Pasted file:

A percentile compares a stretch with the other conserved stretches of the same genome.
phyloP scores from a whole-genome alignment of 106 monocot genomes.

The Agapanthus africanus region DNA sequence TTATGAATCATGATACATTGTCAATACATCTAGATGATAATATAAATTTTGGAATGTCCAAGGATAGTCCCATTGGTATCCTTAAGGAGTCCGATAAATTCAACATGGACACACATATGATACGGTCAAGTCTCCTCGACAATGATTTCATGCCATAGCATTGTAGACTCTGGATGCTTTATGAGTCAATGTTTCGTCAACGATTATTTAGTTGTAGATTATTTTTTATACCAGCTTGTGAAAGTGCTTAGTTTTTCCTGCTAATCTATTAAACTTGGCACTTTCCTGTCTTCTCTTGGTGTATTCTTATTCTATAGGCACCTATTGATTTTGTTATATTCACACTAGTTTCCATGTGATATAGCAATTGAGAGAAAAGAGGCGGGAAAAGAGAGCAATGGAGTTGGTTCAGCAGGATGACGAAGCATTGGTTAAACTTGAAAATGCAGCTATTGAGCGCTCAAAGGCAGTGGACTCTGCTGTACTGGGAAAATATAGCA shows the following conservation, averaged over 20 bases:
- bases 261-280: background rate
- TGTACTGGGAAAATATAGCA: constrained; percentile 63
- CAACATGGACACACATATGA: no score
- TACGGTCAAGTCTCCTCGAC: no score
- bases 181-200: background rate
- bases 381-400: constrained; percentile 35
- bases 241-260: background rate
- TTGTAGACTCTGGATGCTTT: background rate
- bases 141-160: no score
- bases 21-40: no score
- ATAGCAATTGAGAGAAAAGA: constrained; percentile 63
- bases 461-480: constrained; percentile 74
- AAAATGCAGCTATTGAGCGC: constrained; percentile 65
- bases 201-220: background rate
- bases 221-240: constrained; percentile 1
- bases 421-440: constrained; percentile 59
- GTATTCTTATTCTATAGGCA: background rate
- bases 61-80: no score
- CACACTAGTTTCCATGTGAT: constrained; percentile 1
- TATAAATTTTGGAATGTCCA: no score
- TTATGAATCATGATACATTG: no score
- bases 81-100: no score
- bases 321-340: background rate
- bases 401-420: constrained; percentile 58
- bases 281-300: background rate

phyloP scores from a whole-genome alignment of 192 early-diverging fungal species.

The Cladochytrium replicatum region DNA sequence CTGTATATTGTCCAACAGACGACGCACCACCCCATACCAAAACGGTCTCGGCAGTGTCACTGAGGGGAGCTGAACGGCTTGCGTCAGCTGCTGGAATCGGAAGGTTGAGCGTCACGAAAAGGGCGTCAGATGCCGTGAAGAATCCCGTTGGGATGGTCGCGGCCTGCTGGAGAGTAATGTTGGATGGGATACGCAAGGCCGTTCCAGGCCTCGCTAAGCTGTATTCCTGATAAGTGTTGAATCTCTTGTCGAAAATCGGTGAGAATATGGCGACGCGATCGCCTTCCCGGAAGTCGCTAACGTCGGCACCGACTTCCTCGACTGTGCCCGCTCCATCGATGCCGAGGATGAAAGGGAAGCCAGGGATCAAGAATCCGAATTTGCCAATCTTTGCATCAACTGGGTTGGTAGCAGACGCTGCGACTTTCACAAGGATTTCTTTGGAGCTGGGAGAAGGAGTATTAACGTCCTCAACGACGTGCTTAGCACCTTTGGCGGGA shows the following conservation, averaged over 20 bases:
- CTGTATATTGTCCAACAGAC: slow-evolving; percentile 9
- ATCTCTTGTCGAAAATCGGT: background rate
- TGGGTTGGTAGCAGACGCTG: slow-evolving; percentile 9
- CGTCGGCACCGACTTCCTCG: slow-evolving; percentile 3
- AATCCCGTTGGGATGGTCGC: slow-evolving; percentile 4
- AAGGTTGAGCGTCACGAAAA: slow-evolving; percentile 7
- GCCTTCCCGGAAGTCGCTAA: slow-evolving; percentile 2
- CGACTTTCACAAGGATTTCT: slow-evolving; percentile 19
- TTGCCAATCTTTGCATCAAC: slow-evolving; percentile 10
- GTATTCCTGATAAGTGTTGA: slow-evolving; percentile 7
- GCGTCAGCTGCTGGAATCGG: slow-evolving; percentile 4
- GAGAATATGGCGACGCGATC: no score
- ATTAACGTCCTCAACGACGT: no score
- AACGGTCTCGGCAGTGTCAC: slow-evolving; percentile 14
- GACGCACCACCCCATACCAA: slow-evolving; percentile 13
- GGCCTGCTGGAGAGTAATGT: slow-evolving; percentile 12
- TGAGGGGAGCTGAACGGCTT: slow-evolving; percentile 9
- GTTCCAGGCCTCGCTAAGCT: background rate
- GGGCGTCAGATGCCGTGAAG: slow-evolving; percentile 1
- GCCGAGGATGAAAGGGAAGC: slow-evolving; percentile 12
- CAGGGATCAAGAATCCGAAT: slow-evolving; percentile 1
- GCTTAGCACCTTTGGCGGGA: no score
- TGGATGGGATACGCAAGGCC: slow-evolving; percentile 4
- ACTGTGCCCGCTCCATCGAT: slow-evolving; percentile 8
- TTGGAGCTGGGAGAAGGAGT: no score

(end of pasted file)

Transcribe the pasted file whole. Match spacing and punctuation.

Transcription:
A percentile compares a stretch with the other conserved stretches of the same genome.
phyloP scores from a whole-genome alignment of 106 monocot genomes.

The Agapanthus africanus region DNA sequence TTATGAATCATGATACATTGTCAATACATCTAGATGATAATATAAATTTTGGAATGTCCAAGGATAGTCCCATTGGTATCCTTAAGGAGTCCGATAAATTCAACATGGACACACATATGATACGGTCAAGTCTCCTCGACAATGATTTCATGCCATAGCATTGTAGACTCTGGATGCTTTATGAGTCAATGTTTCGTCAACGATTATTTAGTTGTAGATTATTTTTTATACCAGCTTGTGAAAGTGCTTAGTTTTTCCTGCTAATCTATTAAACTTGGCACTTTCCTGTCTTCTCTTGGTGTATTCTTATTCTATAGGCACCTATTGATTTTGTTATATTCACACTAGTTTCCATGTGATATAGCAATTGAGAGAAAAGAGGCGGGAAAAGAGAGCAATGGAGTTGGTTCAGCAGGATGACGAAGCATTGGTTAAACTTGAAAATGCAGCTATTGAGCGCTCAAAGGCAGTGGACTCTGCTGTACTGGGAAAATATAGCA shows the following conservation, averaged over 20 bases:
- bases 261-280: background rate
- TGTACTGGGAAAATATAGCA: constrained; percentile 63
- CAACATGGACACACATATGA: no score
- TACGGTCAAGTCTCCTCGAC: no score
- bases 181-200: background rate
- bases 381-400: constrained; percentile 35
- bases 241-260: background rate
- TTGTAGACTCTGGATGCTTT: background rate
- bases 141-160: no score
- bases 21-40: no score
- ATAGCAATTGAGAGAAAAGA: constrained; percentile 63
- bases 461-480: constrained; percentile 74
- AAAATGCAGCTATTGAGCGC: constrained; percentile 65
- bases 201-220: background rate
- bases 221-240: constrained; percentile 1
- bases 421-440: constrained; percentile 59
- GTATTCTTATTCTATAGGCA: background rate
- bases 61-80: no score
- CACACTAGTTTCCATGTGAT: constrained; percentile 1
- TATAAATTTTGGAATGTCCA: no score
- TTATGAATCATGATACATTG: no score
- bases 81-100: no score
- bases 321-340: background rate
- bases 401-420: constrained; percentile 58
- bases 281-300: background rate

phyloP scores from a whole-genome alignment of 192 early-diverging fungal species.

The Cladochytrium replicatum region DNA sequence CTGTATATTGTCCAACAGACGACGCACCACCCCATACCAAAACGGTCTCGGCAGTGTCACTGAGGGGAGCTGAACGGCTTGCGTCAGCTGCTGGAATCGGAAGGTTGAGCGTCACGAAAAGGGCGTCAGATGCCGTGAAGAATCCCGTTGGGATGGTCGCGGCCTGCTGGAGAGTAATGTTGGATGGGATACGCAAGGCCGTTCCAGGCCTCGCTAAGCTGTATTCCTGATAAGTGTTGAATCTCTTGTCGAAAATCGGTGAGAATATGGCGACGCGATCGCCTTCCCGGAAGTCGCTAACGTCGGCACCGACTTCCTCGACTGTGCCCGCTCCATCGATGCCGAGGATGAAAGGGAAGCCAGGGATCAAGAATCCGAATTTGCCAATCTTTGCATCAACTGGGTTGGTAGCAGACGCTGCGACTTTCACAAGGATTTCTTTGGAGCTGGGAGAAGGAGTATTAACGTCCTCAACGACGTGCTTAGCACCTTTGGCGGGA shows the following conservation, averaged over 20 bases:
- CTGTATATTGTCCAACAGAC: slow-evolving; percentile 9
- ATCTCTTGTCGAAAATCGGT: background rate
- TGGGTTGGTAGCAGACGCTG: slow-evolving; percentile 9
- CGTCGGCACCGACTTCCTCG: slow-evolving; percentile 3
- AATCCCGTTGGGATGGTCGC: slow-evolving; percentile 4
- AAGGTTGAGCGTCACGAAAA: slow-evolving; percentile 7
- GCCTTCCCGGAAGTCGCTAA: slow-evolving; percentile 2
- CGACTTTCACAAGGATTTCT: slow-evolving; percentile 19
- TTGCCAATCTTTGCATCAAC: slow-evolving; percentile 10
- GTATTCCTGATAAGTGTTGA: slow-evolving; percentile 7
- GCGTCAGCTGCTGGAATCGG: slow-evolving; percentile 4
- GAGAATATGGCGACGCGATC: no score
- ATTAACGTCCTCAACGACGT: no score
- AACGGTCTCGGCAGTGTCAC: slow-evolving; percentile 14
- GACGCACCACCCCATACCAA: slow-evolving; percentile 13
- GGCCTGCTGGAGAGTAATGT: slow-evolving; percentile 12
- TGAGGGGAGCTGAACGGCTT: slow-evolving; percentile 9
- GTTCCAGGCCTCGCTAAGCT: background rate
- GGGCGTCAGATGCCGTGAAG: slow-evolving; percentile 1
- GCCGAGGATGAAAGGGAAGC: slow-evolving; percentile 12
- CAGGGATCAAGAATCCGAAT: slow-evolving; percentile 1
- GCTTAGCACCTTTGGCGGGA: no score
- TGGATGGGATACGCAAGGCC: slow-evolving; percentile 4
- ACTGTGCCCGCTCCATCGAT: slow-evolving; percentile 8
- TTGGAGCTGGGAGAAGGAGT: no score